The story behind the survey.

On average this household gets one or two surveys per week. That is more than the average household but we encourage it. We answer interactive voice response (IVR) calls because they are fun and we enjoy confusing them. We are more cautious with live callers and we listen carefully to the technique and the mix of questions. We are particularly interested in any bias we find or any trick questions. We are probably more truthful on Internet panels in which we participate. It has been a while since we have written survey questionnaires or trained interviewers.

But we wish we could have written the survey for a friend that came to our e-mail in-box in the last week. We sent him an e-mail after answering the questionnaire and suggested that he should just ask his family and friends what he was trying to find out. The problem was that he had used one of the new Internet do-it-yourself surveys and it not only lacked subtlety but it would hardly provide an impartial answer from the people being interviewed. He was trying to answer a question that needed to be answered by people who cared.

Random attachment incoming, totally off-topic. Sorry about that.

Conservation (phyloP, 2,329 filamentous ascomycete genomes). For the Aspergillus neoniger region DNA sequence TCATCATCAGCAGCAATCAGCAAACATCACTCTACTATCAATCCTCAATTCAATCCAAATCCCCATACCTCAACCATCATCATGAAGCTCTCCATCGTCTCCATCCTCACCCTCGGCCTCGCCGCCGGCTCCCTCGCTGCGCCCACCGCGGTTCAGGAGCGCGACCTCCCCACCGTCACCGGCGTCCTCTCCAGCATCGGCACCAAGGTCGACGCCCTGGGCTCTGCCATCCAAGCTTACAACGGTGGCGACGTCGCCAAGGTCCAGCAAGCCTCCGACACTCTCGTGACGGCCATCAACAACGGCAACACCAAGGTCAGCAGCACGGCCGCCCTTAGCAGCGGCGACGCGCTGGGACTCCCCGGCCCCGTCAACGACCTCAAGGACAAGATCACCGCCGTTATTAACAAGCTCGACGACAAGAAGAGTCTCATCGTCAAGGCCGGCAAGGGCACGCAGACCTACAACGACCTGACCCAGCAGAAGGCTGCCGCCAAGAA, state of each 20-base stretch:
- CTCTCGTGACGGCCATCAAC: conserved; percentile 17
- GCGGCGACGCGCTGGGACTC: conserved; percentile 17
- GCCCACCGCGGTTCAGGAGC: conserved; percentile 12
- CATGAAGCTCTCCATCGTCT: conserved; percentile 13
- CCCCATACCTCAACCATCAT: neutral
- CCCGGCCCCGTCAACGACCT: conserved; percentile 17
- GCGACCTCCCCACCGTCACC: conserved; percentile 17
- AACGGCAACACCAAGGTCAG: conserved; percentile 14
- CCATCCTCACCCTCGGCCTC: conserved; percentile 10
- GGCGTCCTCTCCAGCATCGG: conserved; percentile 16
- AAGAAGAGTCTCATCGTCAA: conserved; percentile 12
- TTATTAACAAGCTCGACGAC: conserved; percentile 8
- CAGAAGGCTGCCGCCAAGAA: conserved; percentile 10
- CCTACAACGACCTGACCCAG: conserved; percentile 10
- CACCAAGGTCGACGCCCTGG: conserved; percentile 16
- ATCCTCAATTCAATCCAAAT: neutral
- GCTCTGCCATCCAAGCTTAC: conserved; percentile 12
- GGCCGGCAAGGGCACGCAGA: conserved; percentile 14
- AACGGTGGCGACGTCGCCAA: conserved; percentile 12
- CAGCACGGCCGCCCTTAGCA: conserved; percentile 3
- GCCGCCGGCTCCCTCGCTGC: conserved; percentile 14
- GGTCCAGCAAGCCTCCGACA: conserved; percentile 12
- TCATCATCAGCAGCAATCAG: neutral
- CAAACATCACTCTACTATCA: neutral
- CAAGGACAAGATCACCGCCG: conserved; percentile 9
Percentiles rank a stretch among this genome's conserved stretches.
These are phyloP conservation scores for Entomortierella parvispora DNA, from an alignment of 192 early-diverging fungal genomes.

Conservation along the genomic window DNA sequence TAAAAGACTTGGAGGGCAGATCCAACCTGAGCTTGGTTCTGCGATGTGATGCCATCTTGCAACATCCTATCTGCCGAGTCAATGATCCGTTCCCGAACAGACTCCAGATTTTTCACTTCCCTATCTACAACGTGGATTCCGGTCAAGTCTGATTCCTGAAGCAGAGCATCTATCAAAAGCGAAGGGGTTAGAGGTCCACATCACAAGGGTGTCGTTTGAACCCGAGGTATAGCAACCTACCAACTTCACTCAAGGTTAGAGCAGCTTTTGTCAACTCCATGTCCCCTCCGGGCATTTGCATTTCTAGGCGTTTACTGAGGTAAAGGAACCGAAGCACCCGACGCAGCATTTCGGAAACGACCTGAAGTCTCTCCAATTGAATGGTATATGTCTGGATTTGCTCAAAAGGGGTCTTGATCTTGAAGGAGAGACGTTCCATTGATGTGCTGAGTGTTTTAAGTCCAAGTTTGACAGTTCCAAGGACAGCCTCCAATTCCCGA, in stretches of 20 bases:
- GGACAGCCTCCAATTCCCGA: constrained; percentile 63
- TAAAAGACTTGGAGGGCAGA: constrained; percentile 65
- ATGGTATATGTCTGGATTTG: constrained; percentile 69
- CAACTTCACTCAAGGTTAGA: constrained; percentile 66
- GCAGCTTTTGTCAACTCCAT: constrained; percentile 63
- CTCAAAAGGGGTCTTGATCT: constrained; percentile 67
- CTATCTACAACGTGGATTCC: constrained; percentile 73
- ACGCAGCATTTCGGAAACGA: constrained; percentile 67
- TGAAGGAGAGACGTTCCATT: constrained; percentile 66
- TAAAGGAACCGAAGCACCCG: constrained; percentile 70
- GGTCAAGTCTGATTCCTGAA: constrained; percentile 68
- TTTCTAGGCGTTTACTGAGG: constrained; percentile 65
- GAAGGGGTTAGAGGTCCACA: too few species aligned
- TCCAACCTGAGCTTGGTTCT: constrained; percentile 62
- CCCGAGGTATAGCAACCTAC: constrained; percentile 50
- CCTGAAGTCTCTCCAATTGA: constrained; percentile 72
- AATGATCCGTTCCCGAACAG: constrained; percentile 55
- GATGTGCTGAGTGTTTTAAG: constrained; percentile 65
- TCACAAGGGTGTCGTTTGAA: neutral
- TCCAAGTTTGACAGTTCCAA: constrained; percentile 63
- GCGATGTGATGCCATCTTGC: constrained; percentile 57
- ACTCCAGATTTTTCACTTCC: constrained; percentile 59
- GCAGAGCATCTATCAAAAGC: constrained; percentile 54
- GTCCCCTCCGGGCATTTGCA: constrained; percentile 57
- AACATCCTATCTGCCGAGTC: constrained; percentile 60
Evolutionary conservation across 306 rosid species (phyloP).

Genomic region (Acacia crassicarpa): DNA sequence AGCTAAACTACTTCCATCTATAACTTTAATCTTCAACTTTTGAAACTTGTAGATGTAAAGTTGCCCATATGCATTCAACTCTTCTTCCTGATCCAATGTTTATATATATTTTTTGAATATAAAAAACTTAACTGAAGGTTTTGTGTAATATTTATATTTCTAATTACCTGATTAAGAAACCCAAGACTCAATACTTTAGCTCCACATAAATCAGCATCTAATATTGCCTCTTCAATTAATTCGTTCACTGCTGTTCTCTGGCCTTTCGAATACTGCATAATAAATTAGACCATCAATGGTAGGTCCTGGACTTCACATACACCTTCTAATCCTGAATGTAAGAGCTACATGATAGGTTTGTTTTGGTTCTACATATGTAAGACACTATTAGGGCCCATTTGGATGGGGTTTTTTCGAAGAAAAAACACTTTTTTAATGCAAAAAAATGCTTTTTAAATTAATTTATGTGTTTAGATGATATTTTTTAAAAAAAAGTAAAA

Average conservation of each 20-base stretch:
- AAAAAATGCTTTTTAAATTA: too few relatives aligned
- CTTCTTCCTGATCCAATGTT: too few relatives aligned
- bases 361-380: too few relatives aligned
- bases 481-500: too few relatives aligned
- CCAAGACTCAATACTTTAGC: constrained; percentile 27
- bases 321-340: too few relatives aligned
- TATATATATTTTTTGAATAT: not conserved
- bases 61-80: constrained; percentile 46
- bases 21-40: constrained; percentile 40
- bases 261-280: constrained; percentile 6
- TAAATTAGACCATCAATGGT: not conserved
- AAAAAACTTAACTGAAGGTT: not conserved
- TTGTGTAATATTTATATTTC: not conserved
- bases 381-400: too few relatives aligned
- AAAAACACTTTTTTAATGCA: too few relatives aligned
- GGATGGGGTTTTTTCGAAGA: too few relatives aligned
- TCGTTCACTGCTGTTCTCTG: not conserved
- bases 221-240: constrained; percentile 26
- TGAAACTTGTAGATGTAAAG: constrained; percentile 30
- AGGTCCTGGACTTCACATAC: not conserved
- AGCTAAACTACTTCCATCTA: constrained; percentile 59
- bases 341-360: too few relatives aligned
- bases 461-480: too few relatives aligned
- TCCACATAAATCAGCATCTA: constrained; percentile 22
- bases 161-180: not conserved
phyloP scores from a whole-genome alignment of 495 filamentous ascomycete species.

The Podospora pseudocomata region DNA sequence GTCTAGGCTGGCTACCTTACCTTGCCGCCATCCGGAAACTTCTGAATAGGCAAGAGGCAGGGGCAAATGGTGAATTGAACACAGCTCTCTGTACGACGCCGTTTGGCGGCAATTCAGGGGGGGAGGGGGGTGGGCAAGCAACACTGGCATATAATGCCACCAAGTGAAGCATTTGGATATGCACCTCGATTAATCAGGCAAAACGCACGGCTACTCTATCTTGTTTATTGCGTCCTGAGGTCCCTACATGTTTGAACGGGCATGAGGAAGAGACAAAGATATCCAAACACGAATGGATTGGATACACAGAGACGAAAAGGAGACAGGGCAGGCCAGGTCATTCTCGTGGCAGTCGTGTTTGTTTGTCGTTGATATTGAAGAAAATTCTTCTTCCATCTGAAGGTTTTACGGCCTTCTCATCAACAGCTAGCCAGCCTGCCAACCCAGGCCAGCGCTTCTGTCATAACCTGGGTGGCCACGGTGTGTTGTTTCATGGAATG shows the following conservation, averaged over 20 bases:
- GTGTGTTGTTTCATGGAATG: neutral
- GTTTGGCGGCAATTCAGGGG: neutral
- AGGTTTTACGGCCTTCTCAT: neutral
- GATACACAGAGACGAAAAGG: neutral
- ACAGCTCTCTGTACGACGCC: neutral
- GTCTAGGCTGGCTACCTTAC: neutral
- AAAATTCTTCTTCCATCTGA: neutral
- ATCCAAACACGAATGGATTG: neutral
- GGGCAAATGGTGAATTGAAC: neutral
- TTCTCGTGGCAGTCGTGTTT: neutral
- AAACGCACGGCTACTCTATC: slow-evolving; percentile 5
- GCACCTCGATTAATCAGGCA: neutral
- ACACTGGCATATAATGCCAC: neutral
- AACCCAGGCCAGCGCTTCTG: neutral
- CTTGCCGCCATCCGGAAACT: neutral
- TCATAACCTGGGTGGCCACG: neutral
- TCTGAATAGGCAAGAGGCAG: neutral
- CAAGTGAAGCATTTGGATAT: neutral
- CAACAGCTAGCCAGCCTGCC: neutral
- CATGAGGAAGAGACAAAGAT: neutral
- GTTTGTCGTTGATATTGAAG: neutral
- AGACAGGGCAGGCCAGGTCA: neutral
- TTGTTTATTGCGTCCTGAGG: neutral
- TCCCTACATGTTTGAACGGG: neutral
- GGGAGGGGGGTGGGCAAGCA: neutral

At the same time another survey was going on in a local city ward where there will be a by-election to replace a councillor who resigned. This was an IVR telephone survey to see what the local identification was for a potential candidate. Since these are just beauty contests anyway, this potential candidate wanted to see the identification he had in the ward. He has now said he will run. Mind you, the usual group of suspects and also-rans have already declared and he is not exactly joining a very sparkling array of talent.

And that was just two surveys that were a waste of time.

Another survey we were looking at recently was the one being pushed to the media by the Broadbent Institute. Being no fan of Ed Broadbent, nor he of yours truly, we tend to disparage anything from that institute as we both treat studies sponsored by the right wing Fraser Institute. The problem with the recent Broadbent Institute study and with many Fraser Institutes studies is the bias these people have already expressed before bringing out surveys to support their cause.

The first requirement for any believable survey is the impartiality of the questionnaire and the interviewers. The second is the sampling technique and understanding you get what you pay for. The third requirement is that you have to know the people interpreting the raw data are also impartial. And finally, you have to bear in mind that a survey is about what people thought—not what they are necessarily going to do.

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Copyright 2015 © Peter Lowry

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